Their parents often find themselves as part of the sandwich generation, namely caring for aging parents (or footing the bill for their care) while also supporting children in pursuit of higher education. This oftentimes is being done completely to their own financial detriment as they sacrifice their own long term care planning needs, saddling themselves with second mortgages or borrowing from their own retirement plans.
Why talk about the Law of Diffusion? Because it is imperative to know where along the Bell Curve your client falls in terms of their general mindset toward the line of products that we have to offer them as long term care advocates.
Opinion leaders have the most influence during the evaluation stage of the innovation-decision process particularly on late adopters. In addition, opinion leaders typically have greater exposure to the mass media, greater contact with change agents, higher socioeconomic status, and are more innovative than others. They in turn utilize people like Maria Shriver, Rob Lowe, Tom Selleck and Henry Winkler who are only a handful of celebrity endorsement partners employed to talk about the virtues of products ranging from long term care insurance to home wquity conversion mortgages (reverse mortgages).
Research was done in the early 1950s at the University of Chicago attempting to assess the cost-effectiveness of broadcast advertising on the diffusion of new products and services. The findings were that opinion leadership tended to be organized into a hierarchy within a society, with each level in the hierarchy having most influence over other members in the same level and on those in the next level below it. The lowest levels were generally larger in numbers and tended to coincide with various demographic attributes that might be targeted by mass advertising. However, it found that direct word of mouth and example were far more influential than broadcast messages, which were only effective if they reinforced the direct influences. This led to the conclusion that advertising was best targeted, if possible, on those next in line to adopt, and not on those not yet reached by the chain of influence. Think about the influence of commercials aired during the Super Bowl, or the mass appeal of the iPhone and how it has changed the very fabric of our society.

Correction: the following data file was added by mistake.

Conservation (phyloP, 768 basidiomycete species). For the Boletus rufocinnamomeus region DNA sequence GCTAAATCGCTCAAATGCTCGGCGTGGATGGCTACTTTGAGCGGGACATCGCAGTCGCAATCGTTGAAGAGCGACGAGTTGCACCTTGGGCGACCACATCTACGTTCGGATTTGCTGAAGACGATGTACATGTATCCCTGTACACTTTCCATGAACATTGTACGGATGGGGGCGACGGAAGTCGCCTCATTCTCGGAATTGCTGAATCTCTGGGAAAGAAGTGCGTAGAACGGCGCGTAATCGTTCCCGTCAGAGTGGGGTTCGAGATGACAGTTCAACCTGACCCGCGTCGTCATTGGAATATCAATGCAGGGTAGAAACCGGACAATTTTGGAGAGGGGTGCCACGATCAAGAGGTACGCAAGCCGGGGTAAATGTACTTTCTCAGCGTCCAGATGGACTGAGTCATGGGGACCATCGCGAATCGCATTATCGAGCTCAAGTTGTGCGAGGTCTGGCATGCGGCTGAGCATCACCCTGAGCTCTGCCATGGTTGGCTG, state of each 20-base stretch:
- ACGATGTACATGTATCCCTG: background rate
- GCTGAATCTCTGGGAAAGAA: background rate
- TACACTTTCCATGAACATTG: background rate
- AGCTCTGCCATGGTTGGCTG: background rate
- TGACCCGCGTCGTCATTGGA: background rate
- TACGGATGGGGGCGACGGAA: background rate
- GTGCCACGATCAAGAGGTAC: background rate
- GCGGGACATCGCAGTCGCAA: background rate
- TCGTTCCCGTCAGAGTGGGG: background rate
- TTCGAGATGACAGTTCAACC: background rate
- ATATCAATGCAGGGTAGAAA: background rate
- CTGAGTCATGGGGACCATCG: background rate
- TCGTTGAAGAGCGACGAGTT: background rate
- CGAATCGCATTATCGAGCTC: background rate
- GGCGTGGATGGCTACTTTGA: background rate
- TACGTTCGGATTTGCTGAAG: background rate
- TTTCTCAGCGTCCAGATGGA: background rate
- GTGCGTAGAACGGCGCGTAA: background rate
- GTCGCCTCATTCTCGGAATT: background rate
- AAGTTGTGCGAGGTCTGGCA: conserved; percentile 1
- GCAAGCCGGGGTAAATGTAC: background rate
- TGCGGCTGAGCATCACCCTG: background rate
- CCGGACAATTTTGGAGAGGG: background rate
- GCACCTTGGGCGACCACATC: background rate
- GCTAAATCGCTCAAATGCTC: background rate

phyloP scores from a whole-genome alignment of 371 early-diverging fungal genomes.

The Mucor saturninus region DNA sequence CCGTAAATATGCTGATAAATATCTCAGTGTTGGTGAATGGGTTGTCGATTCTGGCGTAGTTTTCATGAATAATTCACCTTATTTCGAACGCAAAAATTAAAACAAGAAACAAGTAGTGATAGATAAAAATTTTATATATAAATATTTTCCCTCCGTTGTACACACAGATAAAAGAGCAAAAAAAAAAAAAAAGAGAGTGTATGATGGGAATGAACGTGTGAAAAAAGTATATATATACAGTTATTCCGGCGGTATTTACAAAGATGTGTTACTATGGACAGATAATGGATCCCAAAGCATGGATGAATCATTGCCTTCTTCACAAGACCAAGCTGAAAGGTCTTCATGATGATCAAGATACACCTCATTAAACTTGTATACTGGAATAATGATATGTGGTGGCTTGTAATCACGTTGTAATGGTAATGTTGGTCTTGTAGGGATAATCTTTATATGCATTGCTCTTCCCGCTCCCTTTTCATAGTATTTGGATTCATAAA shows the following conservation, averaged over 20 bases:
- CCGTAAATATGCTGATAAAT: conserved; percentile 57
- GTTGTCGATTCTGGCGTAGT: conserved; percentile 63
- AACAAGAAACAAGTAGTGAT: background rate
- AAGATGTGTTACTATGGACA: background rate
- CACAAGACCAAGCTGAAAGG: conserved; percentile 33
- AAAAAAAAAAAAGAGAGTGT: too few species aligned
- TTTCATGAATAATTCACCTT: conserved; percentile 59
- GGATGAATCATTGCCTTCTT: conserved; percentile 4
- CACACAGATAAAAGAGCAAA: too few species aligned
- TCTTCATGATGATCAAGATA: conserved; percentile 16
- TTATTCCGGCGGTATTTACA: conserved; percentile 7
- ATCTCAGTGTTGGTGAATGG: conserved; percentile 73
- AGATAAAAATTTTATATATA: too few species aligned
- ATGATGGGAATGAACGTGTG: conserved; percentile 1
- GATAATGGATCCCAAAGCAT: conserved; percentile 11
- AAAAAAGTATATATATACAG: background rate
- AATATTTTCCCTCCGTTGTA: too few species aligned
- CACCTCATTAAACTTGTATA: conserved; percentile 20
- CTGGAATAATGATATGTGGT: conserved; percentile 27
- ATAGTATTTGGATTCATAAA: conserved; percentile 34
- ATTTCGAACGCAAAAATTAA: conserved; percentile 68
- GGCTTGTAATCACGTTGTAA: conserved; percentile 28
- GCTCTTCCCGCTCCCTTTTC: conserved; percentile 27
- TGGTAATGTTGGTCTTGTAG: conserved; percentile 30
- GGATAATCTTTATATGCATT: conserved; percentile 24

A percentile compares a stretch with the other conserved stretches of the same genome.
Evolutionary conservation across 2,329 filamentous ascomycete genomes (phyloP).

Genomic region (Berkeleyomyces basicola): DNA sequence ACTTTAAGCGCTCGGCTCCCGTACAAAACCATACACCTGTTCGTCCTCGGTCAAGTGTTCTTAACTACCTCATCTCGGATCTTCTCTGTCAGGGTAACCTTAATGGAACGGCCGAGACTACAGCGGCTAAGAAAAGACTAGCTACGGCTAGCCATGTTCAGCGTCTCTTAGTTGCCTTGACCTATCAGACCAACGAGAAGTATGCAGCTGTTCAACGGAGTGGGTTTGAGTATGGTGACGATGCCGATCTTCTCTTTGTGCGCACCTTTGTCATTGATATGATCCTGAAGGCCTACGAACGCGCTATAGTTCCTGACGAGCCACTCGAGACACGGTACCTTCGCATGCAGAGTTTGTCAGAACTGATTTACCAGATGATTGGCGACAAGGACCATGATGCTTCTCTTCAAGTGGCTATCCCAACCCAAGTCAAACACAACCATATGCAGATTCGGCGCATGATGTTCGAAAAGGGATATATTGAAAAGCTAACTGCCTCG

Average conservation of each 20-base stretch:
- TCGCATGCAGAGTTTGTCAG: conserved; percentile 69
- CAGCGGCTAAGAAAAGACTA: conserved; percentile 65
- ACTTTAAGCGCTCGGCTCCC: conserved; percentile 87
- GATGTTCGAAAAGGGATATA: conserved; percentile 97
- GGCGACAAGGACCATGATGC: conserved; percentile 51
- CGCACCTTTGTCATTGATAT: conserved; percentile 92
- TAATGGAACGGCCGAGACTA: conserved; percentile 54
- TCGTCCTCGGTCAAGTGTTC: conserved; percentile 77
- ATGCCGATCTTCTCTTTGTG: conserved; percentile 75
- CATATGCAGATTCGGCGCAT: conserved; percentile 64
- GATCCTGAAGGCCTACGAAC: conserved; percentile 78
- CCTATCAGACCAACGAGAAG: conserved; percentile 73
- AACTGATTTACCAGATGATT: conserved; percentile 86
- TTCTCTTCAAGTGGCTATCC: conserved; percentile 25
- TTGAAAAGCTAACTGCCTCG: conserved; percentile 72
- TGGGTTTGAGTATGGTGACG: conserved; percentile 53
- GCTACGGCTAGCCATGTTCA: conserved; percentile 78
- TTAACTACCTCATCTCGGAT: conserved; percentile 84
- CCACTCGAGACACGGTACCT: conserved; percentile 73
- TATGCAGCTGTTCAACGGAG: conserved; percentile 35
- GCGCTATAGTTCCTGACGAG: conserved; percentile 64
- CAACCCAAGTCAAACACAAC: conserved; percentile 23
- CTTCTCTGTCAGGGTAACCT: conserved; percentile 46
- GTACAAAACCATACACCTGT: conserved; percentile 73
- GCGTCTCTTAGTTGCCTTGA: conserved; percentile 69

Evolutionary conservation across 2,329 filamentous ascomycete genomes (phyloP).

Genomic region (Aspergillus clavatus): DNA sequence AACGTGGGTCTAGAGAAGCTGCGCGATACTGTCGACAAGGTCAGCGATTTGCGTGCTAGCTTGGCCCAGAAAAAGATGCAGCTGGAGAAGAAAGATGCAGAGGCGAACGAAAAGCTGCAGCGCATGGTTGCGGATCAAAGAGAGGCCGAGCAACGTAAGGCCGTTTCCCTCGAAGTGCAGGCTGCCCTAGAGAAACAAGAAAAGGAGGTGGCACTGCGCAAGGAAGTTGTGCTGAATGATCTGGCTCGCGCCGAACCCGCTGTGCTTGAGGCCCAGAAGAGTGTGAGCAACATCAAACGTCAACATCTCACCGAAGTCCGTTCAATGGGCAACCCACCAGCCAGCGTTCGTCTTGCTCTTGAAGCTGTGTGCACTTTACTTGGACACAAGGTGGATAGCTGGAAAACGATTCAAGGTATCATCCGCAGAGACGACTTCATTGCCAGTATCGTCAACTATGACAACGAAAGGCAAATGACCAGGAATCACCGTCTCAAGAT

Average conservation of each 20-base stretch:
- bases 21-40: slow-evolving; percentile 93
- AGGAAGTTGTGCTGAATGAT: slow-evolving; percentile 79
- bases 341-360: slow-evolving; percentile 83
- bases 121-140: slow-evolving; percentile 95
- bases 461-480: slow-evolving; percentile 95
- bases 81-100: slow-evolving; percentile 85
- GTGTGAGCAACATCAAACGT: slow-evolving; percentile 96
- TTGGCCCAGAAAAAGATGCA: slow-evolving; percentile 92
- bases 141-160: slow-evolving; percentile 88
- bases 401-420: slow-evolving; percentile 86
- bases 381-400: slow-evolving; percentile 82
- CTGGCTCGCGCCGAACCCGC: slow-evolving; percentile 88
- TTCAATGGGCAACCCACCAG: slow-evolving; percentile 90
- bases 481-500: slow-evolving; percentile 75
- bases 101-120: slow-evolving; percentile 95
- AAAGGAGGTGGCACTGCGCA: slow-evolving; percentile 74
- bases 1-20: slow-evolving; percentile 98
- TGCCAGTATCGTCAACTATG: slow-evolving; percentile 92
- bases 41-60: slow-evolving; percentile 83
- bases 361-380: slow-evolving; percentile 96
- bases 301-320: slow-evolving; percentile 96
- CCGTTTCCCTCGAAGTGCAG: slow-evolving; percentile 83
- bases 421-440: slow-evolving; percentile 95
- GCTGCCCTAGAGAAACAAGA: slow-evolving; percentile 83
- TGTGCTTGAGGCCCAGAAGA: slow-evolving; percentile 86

Prior to the introduction of the internet, it was argued that social networks had a crucial role in the diffusion of innovation. Imagine how your own buying habits were influenced by first print ads, radio, television commercials, and now social media. I dare say that anyone contemplating a major purchase of any kind begins the buying journey by engaging in a search on the internet.
Public consequences comprise the impact of an innovation on those other than the individual, while private consequences refer to the impact directly on the individual. Public consequences usually involve collective actors, such as countries, states, organizations or social movements. Can there be any doubt that long term care can bring down the Medicaid system as it remains the number one line item in each state’s budget, most of which are drowning in red ink? Can there be any doubt that the issue of long term care for our elderly has reached a level of pandemic importance? As noted, private consequences usually involve individuals or small collective entities, such as a community or, in our industry, the family. Can there be any doubt that caregivers suffer consequences ranging from poor health and loss of socialization to lost wages, retarded employment opportunities and lack of career advancement? The innovation of long term care insurance is most assuredly concerned with the improvement of quality of life as well as the reform of organizational or social structures.
It is with this very quality of life issue that we find ourselves most concerned as we continue to seek out the methodology that will permit us to reach the public and provide them with the critical information necessary for them to reach an informed decision and to answer the call to action necessary to protect themselves and their families against the scourge of long term care.
(D. Jeffrey Levin, Jr., MBA, CLTC, also contributed to this article.)